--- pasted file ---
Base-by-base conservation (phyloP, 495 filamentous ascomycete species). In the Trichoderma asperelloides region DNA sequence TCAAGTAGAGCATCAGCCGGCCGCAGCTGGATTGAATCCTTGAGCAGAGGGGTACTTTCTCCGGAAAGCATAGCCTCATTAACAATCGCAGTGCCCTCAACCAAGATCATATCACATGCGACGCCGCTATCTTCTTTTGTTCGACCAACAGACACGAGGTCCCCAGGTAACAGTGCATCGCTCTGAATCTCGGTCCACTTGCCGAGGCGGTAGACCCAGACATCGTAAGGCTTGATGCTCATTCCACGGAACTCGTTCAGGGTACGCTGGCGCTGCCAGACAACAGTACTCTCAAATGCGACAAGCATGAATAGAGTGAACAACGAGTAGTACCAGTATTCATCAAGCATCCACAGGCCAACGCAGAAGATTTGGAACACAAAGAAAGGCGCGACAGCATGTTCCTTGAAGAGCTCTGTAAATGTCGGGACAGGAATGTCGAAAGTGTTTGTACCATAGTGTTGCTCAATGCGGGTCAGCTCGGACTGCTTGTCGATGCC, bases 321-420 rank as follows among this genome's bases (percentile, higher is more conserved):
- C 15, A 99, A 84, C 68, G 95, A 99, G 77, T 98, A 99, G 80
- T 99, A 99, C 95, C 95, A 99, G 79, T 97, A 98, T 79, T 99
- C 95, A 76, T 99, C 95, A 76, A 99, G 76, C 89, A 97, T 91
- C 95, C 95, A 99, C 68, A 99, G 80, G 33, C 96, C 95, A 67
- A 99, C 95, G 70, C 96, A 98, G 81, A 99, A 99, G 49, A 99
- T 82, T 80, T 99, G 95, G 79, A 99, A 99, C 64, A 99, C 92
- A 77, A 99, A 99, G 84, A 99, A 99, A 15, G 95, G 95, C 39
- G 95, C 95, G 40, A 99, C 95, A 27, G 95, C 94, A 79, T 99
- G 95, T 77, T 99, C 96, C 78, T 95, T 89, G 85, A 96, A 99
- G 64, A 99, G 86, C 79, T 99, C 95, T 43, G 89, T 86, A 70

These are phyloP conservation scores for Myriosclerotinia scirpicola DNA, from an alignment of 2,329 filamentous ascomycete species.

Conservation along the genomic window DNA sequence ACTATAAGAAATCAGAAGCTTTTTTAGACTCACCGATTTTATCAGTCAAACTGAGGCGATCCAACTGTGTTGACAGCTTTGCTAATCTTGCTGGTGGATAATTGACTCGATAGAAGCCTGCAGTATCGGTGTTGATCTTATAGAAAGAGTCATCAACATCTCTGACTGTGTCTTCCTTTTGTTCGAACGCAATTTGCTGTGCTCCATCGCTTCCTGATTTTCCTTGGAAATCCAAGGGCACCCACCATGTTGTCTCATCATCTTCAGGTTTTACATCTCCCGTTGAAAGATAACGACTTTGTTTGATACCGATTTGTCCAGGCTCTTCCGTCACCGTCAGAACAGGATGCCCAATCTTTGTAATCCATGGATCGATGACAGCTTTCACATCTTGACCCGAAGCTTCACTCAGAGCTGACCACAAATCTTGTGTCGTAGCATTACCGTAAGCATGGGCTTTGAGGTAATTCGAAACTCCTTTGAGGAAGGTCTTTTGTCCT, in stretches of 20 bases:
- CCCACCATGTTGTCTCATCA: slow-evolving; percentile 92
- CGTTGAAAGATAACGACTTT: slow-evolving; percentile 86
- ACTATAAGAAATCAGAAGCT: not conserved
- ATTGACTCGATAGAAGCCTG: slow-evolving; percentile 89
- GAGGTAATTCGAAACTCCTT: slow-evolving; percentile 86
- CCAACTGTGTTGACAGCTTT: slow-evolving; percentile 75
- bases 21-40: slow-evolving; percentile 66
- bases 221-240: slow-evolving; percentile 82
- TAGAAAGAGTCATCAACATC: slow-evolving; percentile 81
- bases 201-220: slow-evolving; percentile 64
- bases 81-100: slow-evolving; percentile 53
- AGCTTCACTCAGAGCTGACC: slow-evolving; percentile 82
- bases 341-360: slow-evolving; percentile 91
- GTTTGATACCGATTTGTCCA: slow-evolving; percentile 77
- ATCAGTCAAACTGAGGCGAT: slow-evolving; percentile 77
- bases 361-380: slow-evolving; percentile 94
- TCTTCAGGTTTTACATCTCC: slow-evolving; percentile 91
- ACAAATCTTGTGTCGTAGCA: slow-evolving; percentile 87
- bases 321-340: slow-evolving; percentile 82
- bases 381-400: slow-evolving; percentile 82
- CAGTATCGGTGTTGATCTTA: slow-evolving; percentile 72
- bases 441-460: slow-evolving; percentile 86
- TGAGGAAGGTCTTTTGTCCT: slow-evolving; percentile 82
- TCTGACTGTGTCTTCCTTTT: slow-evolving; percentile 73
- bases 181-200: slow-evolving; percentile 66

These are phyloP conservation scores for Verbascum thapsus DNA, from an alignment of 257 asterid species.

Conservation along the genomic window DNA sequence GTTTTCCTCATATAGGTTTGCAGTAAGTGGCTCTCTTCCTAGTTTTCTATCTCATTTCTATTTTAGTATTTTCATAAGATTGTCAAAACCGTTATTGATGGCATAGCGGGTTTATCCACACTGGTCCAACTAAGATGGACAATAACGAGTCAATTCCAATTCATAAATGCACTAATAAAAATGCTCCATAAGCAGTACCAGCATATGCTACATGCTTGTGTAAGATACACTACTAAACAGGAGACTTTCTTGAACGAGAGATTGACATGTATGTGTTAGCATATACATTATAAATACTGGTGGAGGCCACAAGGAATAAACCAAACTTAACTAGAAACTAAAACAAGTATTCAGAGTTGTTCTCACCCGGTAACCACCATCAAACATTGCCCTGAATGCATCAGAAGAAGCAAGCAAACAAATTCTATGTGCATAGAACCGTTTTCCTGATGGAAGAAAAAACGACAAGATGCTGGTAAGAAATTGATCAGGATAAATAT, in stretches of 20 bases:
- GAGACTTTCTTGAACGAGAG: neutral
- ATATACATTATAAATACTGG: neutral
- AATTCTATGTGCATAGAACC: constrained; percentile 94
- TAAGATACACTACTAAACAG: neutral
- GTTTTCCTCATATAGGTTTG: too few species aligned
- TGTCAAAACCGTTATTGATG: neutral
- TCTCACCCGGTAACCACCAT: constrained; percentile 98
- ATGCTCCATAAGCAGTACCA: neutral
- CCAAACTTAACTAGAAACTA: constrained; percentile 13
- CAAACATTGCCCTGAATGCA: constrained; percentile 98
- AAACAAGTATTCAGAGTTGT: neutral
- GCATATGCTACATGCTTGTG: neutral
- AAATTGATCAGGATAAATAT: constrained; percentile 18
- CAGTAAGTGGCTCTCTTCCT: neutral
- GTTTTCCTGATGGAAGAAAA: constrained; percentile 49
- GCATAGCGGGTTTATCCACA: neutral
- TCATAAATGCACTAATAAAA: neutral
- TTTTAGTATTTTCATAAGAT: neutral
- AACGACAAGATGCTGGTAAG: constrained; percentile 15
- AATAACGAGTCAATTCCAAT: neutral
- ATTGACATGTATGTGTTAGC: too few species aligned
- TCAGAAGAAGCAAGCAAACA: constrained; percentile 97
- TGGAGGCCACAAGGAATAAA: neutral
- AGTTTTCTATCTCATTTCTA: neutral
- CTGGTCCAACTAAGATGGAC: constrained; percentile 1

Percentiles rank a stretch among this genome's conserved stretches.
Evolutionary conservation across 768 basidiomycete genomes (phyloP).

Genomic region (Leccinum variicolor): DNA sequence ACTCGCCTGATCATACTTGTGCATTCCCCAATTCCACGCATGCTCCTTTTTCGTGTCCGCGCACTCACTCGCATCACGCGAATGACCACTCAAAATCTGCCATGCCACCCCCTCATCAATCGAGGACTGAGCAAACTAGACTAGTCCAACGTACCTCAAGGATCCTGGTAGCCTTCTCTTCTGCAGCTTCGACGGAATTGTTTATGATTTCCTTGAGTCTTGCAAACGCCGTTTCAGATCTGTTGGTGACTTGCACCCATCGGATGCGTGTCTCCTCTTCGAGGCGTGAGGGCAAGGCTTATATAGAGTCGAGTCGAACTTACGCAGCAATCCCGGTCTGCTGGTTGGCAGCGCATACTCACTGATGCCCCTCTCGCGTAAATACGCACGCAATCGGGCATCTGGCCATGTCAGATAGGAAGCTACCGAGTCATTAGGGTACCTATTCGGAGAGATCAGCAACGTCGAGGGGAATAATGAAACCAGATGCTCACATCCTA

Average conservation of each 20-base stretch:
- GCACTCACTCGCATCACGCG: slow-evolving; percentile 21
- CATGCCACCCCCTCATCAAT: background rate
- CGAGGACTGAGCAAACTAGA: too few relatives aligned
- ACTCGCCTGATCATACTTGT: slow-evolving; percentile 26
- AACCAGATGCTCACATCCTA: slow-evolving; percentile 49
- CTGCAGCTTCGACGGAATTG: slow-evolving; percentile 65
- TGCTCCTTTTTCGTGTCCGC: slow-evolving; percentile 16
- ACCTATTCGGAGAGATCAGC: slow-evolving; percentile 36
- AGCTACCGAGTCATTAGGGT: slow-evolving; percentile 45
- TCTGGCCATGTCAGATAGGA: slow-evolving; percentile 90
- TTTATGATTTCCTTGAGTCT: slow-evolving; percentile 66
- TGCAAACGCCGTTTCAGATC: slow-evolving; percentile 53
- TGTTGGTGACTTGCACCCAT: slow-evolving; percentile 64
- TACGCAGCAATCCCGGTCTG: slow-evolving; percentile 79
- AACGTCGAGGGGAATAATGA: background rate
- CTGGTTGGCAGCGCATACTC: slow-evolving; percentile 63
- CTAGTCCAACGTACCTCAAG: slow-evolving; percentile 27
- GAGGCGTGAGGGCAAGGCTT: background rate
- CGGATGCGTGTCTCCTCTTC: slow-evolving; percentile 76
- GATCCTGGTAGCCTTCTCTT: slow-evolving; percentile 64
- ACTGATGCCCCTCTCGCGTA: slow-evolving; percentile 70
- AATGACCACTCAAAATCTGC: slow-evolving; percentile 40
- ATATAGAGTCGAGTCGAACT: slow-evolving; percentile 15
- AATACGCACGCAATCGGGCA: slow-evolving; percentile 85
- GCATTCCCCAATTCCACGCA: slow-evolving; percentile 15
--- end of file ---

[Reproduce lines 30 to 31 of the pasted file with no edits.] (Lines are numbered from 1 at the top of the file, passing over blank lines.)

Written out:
- TCTTCAGGTTTTACATCTCC: slow-evolving; percentile 91
- ACAAATCTTGTGTCGTAGCA: slow-evolving; percentile 87